Purine and pyrimidine nucleotides are signaling molecules acting via ionotropic P2X and G-protein-coupled P2Y receptors. Upon release by damaged cells, they accumulate at injury sites and participate to lesion repair. They induce activation, proliferation, migration and differentiation of adult neural progenitor cells (aNPCs) in both neurogenic areas and CNS parenchyma. Parenchymal aNPCs positive for the proteoglycan NG2 (NG2-cells, also known as Oligodendrocyte Precursor Cells, OPCs) express various P2 receptors, including the new P2Y-like GPR17 receptor. We previously reported that GPR17 transiently labels the NG2-cells but it is not present on mature oligodendrocytes and its activation by endogenous ligands promotes, while inhibition by antagonists or silencing RNAs impairs, OPC differentiation. Altogether, these data point at GPR17 as a key regulator of oligodendrocyte maturation. Here, we characterized the mechanisms underlying GPR17 endogenous regulation in primary OPCs, a quite important objective since abnormal GPR17 up-regulation is associated to defective myelination. We have recently shown that, at late differentiation stages, forced GPR17 over-expression, obtained by transfecting a GFP-GPR17 fusion vector, inhibits cell maturation, suggesting that the receptor needs to be down-regulated/desensitized to allow OPC terminal maturation. Physiologically, GPR17 down­regulation may occur through agonist-induced receptor phosphorylation via G-protein coupled receptor kinases (GRKs), which are indeed altered in multiple sclerosis (MS), and are, in turn, controlled by mTOR kinases. Initial in vitro data show that rapamycin, an inhibitor of mTOR kinase, reduces GRK2 levels, with parallel increases in GPR17 expression and strong impairment of OPC maturation, suggesting that dysregulation of these interconnected pathways leading to aberrant GPR17 overexpression may prematurely block OPC maturation. Analysis of GPR17 in vivo in MS models will confirm if the receptor is dysregulated during disease development and will help finding ways to foster myelin repair in demyelinating diseases.

Dysregulation of GPR17, a key receptor involved in NG2 progenitor cells differentiation to mature oligodendrocytes, as a novel potential pathogenetic mechanism in demyelinating diseases / E. Bonfanti, M. Fumagalli, C. Parravicini, S. Daniele, D. Lecca, G. Coppolino, C. Martini, L. Trincavelli, M.P. Abbracchio. ((Intervento presentato al 7. convegno Monotematico SIF “Opportunity and challenges in the pharmacological modulation of neural stem cells" tenutosi a Novara nel 2012.

Dysregulation of GPR17, a key receptor involved in NG2 progenitor cells differentiation to mature oligodendrocytes, as a novel potential pathogenetic mechanism in demyelinating diseases

E. Bonfanti
Primo
;
M. Fumagalli
Secondo
;
C. Parravicini;D. Lecca;G. Coppolino;M.P. Abbracchio
Ultimo
2012

Abstract

Purine and pyrimidine nucleotides are signaling molecules acting via ionotropic P2X and G-protein-coupled P2Y receptors. Upon release by damaged cells, they accumulate at injury sites and participate to lesion repair. They induce activation, proliferation, migration and differentiation of adult neural progenitor cells (aNPCs) in both neurogenic areas and CNS parenchyma. Parenchymal aNPCs positive for the proteoglycan NG2 (NG2-cells, also known as Oligodendrocyte Precursor Cells, OPCs) express various P2 receptors, including the new P2Y-like GPR17 receptor. We previously reported that GPR17 transiently labels the NG2-cells but it is not present on mature oligodendrocytes and its activation by endogenous ligands promotes, while inhibition by antagonists or silencing RNAs impairs, OPC differentiation. Altogether, these data point at GPR17 as a key regulator of oligodendrocyte maturation. Here, we characterized the mechanisms underlying GPR17 endogenous regulation in primary OPCs, a quite important objective since abnormal GPR17 up-regulation is associated to defective myelination. We have recently shown that, at late differentiation stages, forced GPR17 over-expression, obtained by transfecting a GFP-GPR17 fusion vector, inhibits cell maturation, suggesting that the receptor needs to be down-regulated/desensitized to allow OPC terminal maturation. Physiologically, GPR17 down­regulation may occur through agonist-induced receptor phosphorylation via G-protein coupled receptor kinases (GRKs), which are indeed altered in multiple sclerosis (MS), and are, in turn, controlled by mTOR kinases. Initial in vitro data show that rapamycin, an inhibitor of mTOR kinase, reduces GRK2 levels, with parallel increases in GPR17 expression and strong impairment of OPC maturation, suggesting that dysregulation of these interconnected pathways leading to aberrant GPR17 overexpression may prematurely block OPC maturation. Analysis of GPR17 in vivo in MS models will confirm if the receptor is dysregulated during disease development and will help finding ways to foster myelin repair in demyelinating diseases.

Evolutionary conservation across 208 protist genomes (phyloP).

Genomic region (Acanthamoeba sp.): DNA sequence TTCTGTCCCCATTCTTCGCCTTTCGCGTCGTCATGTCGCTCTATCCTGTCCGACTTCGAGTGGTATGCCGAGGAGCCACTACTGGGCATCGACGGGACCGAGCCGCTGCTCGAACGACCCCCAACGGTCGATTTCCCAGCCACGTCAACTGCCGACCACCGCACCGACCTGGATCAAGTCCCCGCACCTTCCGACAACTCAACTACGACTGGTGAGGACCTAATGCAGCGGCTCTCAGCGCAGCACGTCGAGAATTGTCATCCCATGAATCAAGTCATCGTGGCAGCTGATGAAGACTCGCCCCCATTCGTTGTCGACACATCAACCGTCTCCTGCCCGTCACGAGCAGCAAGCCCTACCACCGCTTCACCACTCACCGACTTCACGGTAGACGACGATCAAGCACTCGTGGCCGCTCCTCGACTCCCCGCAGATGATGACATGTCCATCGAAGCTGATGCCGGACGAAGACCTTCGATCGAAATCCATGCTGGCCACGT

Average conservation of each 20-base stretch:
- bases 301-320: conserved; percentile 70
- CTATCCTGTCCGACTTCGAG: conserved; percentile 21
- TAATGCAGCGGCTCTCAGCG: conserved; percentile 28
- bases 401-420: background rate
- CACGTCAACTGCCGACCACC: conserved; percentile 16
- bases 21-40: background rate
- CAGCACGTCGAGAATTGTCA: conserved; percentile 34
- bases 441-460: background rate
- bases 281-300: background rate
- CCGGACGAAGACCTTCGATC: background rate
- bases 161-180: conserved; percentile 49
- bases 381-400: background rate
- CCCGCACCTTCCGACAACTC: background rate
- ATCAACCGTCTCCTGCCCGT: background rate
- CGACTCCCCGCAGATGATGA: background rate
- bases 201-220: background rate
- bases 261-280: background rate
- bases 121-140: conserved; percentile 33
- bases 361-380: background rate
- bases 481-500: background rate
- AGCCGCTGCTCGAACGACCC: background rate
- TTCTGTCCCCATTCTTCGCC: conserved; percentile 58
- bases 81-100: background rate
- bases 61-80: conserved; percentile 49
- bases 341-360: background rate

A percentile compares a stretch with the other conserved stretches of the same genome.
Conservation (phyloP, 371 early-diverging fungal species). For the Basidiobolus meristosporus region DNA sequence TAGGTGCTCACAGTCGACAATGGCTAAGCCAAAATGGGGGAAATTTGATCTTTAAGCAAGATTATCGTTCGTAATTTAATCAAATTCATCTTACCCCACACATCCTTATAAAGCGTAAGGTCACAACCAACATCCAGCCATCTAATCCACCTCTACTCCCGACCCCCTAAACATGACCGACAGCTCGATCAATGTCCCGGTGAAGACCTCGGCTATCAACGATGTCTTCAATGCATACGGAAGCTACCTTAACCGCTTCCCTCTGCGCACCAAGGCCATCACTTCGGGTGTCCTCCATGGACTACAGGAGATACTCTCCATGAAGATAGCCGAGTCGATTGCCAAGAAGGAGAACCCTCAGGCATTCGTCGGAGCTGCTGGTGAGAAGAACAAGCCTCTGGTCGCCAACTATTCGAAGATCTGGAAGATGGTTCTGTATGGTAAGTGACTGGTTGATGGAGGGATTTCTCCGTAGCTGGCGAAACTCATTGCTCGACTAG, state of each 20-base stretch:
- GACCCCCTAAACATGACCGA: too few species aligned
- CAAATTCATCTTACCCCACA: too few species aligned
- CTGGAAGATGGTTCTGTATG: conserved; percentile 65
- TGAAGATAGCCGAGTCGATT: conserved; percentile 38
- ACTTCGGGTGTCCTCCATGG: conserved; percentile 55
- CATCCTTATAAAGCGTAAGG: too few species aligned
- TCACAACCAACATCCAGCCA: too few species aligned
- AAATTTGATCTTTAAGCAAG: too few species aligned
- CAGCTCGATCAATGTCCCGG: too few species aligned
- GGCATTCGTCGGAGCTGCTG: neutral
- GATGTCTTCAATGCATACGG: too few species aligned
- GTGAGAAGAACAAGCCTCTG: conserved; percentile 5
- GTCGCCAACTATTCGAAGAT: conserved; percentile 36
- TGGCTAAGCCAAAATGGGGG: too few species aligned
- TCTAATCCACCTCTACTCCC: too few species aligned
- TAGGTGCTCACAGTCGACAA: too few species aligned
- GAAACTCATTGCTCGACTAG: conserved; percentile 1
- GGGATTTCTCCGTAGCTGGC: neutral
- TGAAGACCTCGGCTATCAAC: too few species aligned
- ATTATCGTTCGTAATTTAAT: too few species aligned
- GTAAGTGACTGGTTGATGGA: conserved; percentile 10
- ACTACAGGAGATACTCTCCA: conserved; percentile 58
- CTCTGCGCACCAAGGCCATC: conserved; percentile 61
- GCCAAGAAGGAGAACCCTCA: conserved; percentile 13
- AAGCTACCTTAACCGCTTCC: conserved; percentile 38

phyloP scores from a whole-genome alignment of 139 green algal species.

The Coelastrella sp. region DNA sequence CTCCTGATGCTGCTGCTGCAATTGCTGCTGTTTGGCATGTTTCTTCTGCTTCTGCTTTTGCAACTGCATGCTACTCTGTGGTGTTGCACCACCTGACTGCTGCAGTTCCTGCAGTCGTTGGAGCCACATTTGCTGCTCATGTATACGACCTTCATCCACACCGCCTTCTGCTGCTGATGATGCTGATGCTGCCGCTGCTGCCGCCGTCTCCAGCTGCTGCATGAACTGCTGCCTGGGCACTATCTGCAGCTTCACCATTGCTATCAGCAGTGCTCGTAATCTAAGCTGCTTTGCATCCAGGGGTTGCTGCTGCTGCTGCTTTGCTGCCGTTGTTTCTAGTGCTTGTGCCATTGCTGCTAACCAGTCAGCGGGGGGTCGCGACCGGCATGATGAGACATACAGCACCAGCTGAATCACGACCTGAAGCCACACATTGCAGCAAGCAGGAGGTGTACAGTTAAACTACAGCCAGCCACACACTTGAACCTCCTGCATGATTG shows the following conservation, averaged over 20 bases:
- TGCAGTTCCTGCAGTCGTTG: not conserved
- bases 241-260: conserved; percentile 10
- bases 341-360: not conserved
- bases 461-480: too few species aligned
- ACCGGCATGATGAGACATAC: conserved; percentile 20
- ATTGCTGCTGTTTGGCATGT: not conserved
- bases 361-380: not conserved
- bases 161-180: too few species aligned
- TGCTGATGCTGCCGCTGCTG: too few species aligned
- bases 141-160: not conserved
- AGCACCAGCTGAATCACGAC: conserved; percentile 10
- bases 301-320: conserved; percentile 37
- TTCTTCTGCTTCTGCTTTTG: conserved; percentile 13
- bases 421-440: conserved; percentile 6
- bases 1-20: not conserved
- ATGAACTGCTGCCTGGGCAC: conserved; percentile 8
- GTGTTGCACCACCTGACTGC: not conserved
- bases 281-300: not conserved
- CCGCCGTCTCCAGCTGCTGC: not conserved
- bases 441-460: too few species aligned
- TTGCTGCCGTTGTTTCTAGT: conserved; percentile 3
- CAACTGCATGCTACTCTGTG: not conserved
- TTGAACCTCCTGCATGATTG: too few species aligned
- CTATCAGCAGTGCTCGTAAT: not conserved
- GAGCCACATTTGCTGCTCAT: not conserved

Settore BIO/14 - Farmacologia
Dysregulation of GPR17, a key receptor involved in NG2 progenitor cells differentiation to mature oligodendrocytes, as a novel potential pathogenetic mechanism in demyelinating diseases / E. Bonfanti, M. Fumagalli, C. Parravicini, S. Daniele, D. Lecca, G. Coppolino, C. Martini, L. Trincavelli, M.P. Abbracchio. ((Intervento presentato al 7. convegno Monotematico SIF “Opportunity and challenges in the pharmacological modulation of neural stem cells" tenutosi a Novara nel 2012.
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Utilizza questo identificativo per citare o creare un link a questo documento: http://hdl.handle.net/2434/236838
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